The ignorance of the press when it comes to religious matters is astounding. People of faith are too often treated as if they come from an alien planet and have habits normal mortals can never hope to understand. I've often referred to the GetReligion blog as an excellent site for cataloging much of this cluelessness - and pointing out the praiseworthy exceptions when they do occur.
Sarah Palin is being pilloried by some who see her as a Christian incarnation of a Muslim fundamentalist. And this is in the mainstream media. See, for example, Juan Cole's column on Slate.com.
One Palin comment raising eyebrows came in her address to graduating students at her former church, when she said, "Our national leaders are sending them out on a task that is from God. That's what we have to make sure that we're praying for, that there is a plan and that plan is God's plan."
Now, every "normal" evangelical, especially those who listen to the message in context, will understand her to be saying that our leaders should ask for God's guidance as they make decisions about (the) war, and that every citizen should beseech God to guide those leaders. Praying for our leaders is, in fact, a Scriptural injunction (see, for example, 1 Timothy 2.1-3). But the rigid secularists see her as claiming divine mandate for every decision that she might make. Then they take it even further and warn that she may singlehandedly attempt to usher in the Apocalypse in order to hasten the return of Christ. I'm sure such religious wackos do exist, but there's no sane reason to believe that Sarah Palin is one of them.
Somehow, this leads to Abraham Lincoln. I was remembering how he said that we should "do right, as God gives us to see the right," and how that statement wasn't much different than Palin's. And that got me to looking at Lincoln's second inaugural address. It's only 700 words long - if only today's political speeches were so short! - and the most notable aspect is that almost 2/3 of it reads like a sermon. I'll reprint that portion below. There's more theology in this civic address than I've heard in a lot of sermons. What was Lincoln's view of God's will? Of divine Providence? Of prayer? Of the attributes and character of God? Is this the kind of relgious wacko who should be entrusted with leading a nation at crisis?
Neither party expected for the war the magnitude or the duration which it has already attained. Neither anticipated that the cause of the conflict might cease with or even before the conflict itself should cease. Each looked for an easier triumph, and a result less fundamental and astounding. Both read the same Bible and pray to the same God, and each invokes His aid against the other. It may seem strange that any men should dare to ask a just God's assistance in wringing their bread from the sweat of other men's faces, but let us judge not, that we be not judged. The prayers of both could not be answered. That of neither has been answered fully. The Almighty has His own purposes. "Woe unto the world because of offenses; for it must needs be that offenses come, but woe to that man by whom the offense cometh." If we shall suppose that American slavery is one of those offenses which, in the providence of God, must needs come, but which, having continued through His appointed time, He now wills to remove, and that He gives to both North and South this terrible war as the woe due to those by whom the offense came, shall we discern therein any departure from those divine attributes which the believers in a living God always ascribe to Him? Fondly do we hope, fervently do we pray, that this mighty scourge of war may speedily pass away. Yet, if God wills that it continue until all the wealth piled by the bondsman's two hundred and fifty years of unrequited toil shall be sunk, and until every drop of blood drawn with the lash shall be paid by another drawn with the sword, as was said three thousand years ago, so still it must be said "the judgments of the Lord are true and righteous altogether."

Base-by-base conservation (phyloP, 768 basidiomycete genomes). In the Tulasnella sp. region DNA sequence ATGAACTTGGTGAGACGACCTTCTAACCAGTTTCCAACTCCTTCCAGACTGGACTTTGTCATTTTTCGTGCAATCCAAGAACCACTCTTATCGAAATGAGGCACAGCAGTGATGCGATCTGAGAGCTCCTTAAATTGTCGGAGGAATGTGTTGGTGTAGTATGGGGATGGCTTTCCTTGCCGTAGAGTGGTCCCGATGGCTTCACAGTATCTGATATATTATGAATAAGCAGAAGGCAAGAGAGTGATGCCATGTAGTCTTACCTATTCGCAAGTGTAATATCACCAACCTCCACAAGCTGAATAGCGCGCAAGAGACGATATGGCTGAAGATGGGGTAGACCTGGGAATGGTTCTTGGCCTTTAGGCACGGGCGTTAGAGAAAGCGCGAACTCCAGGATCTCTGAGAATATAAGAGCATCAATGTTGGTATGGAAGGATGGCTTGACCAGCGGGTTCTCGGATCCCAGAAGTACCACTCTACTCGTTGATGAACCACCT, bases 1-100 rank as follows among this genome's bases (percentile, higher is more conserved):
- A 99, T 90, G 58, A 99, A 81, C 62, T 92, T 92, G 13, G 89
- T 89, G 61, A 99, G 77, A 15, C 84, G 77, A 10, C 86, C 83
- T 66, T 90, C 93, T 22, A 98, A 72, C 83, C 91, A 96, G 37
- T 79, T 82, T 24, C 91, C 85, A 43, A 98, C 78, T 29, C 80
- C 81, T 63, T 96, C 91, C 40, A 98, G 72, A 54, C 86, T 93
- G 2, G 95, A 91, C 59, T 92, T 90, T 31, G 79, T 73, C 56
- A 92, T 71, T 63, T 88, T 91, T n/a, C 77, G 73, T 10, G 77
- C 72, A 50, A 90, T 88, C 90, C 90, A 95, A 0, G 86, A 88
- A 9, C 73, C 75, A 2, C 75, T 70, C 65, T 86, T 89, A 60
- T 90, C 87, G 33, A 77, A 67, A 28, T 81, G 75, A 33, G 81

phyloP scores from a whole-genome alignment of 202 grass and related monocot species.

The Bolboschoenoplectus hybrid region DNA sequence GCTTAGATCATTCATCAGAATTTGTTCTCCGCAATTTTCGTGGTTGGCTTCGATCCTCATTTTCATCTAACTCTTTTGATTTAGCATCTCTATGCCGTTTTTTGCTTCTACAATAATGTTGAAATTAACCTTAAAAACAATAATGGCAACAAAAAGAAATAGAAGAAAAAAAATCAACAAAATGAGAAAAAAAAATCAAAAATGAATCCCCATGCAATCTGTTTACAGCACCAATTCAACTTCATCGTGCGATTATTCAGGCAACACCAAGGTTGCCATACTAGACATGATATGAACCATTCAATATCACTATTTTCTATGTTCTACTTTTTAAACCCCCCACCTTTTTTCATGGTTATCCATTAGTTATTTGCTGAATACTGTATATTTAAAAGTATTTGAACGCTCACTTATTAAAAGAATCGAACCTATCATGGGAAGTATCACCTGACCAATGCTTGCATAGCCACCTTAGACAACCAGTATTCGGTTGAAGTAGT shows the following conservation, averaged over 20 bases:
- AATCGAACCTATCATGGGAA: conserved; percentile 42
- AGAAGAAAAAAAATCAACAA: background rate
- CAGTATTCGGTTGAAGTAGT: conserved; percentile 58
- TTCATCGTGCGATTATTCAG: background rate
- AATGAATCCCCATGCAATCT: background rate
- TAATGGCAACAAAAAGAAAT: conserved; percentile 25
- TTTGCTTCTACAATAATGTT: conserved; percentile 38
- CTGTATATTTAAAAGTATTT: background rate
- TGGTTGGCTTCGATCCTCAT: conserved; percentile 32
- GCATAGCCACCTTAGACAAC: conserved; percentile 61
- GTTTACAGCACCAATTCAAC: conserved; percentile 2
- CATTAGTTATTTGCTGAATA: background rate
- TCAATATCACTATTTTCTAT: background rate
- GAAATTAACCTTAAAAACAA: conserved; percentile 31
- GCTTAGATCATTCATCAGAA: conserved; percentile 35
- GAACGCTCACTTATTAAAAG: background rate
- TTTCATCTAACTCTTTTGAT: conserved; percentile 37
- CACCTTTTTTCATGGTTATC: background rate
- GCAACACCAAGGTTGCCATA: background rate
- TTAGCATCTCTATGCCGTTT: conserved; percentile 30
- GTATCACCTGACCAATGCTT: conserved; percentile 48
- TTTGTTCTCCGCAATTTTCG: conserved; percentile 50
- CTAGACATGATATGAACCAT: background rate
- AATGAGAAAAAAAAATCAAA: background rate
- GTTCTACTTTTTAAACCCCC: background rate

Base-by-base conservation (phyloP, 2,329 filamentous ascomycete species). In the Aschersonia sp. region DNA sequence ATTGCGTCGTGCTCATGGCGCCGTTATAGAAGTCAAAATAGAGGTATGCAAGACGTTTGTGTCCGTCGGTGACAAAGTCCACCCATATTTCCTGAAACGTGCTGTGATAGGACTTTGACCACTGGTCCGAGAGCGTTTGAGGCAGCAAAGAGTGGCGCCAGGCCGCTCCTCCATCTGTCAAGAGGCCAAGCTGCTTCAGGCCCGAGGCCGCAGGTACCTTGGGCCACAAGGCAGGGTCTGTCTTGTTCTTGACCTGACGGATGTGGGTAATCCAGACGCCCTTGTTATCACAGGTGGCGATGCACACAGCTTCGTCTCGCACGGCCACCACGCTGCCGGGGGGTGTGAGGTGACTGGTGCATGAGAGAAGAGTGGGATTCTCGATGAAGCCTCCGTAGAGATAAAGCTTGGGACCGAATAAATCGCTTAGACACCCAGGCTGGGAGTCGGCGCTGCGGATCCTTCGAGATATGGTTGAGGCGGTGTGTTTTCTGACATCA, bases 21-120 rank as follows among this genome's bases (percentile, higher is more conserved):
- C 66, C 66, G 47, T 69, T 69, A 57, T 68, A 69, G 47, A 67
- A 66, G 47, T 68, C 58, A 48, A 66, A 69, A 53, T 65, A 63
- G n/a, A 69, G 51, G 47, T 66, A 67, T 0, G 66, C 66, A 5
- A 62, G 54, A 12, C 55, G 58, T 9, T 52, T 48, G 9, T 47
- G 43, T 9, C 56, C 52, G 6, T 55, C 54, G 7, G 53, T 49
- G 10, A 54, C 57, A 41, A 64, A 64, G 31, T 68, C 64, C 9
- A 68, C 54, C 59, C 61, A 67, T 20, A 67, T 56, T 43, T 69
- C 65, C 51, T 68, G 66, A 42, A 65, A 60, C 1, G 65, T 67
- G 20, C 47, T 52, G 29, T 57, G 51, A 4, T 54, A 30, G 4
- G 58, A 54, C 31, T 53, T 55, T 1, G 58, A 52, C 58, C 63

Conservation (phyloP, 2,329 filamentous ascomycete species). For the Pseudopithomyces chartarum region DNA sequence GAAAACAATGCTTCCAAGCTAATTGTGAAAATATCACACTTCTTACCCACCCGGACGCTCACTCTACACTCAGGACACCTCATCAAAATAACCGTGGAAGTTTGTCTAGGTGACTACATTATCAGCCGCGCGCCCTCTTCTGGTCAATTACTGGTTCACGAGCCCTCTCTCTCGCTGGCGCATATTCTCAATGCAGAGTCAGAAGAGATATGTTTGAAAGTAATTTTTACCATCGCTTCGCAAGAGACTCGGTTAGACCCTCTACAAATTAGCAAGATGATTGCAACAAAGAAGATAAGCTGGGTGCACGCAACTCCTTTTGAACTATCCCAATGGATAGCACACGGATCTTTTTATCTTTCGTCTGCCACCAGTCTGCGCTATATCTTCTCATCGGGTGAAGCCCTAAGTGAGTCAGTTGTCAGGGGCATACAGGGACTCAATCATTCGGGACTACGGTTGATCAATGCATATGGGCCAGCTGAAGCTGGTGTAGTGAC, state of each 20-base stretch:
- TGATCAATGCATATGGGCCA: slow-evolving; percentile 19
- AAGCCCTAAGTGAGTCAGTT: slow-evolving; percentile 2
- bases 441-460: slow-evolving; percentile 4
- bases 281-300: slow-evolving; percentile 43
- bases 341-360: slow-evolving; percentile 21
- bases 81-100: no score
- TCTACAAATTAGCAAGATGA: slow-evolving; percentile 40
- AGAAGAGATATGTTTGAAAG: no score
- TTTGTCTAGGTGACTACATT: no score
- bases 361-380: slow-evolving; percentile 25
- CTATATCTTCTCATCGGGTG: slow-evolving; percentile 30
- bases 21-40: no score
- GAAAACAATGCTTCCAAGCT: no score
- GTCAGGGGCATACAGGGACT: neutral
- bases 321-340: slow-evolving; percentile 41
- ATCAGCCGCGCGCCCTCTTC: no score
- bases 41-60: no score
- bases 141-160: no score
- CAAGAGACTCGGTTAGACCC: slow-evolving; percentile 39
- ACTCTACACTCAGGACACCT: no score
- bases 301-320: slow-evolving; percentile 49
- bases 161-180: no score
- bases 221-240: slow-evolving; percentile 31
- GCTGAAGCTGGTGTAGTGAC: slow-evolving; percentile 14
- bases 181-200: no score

With malice toward none, with charity for all, with firmness in the right as God gives us to see the right, let us strive on to finish the work we are in, to bind up the nation's wounds, to care for him who shall have borne the battle and for his widow and his orphan, to do all which may achieve and cherish a just and lasting peace among ourselves and with all nations.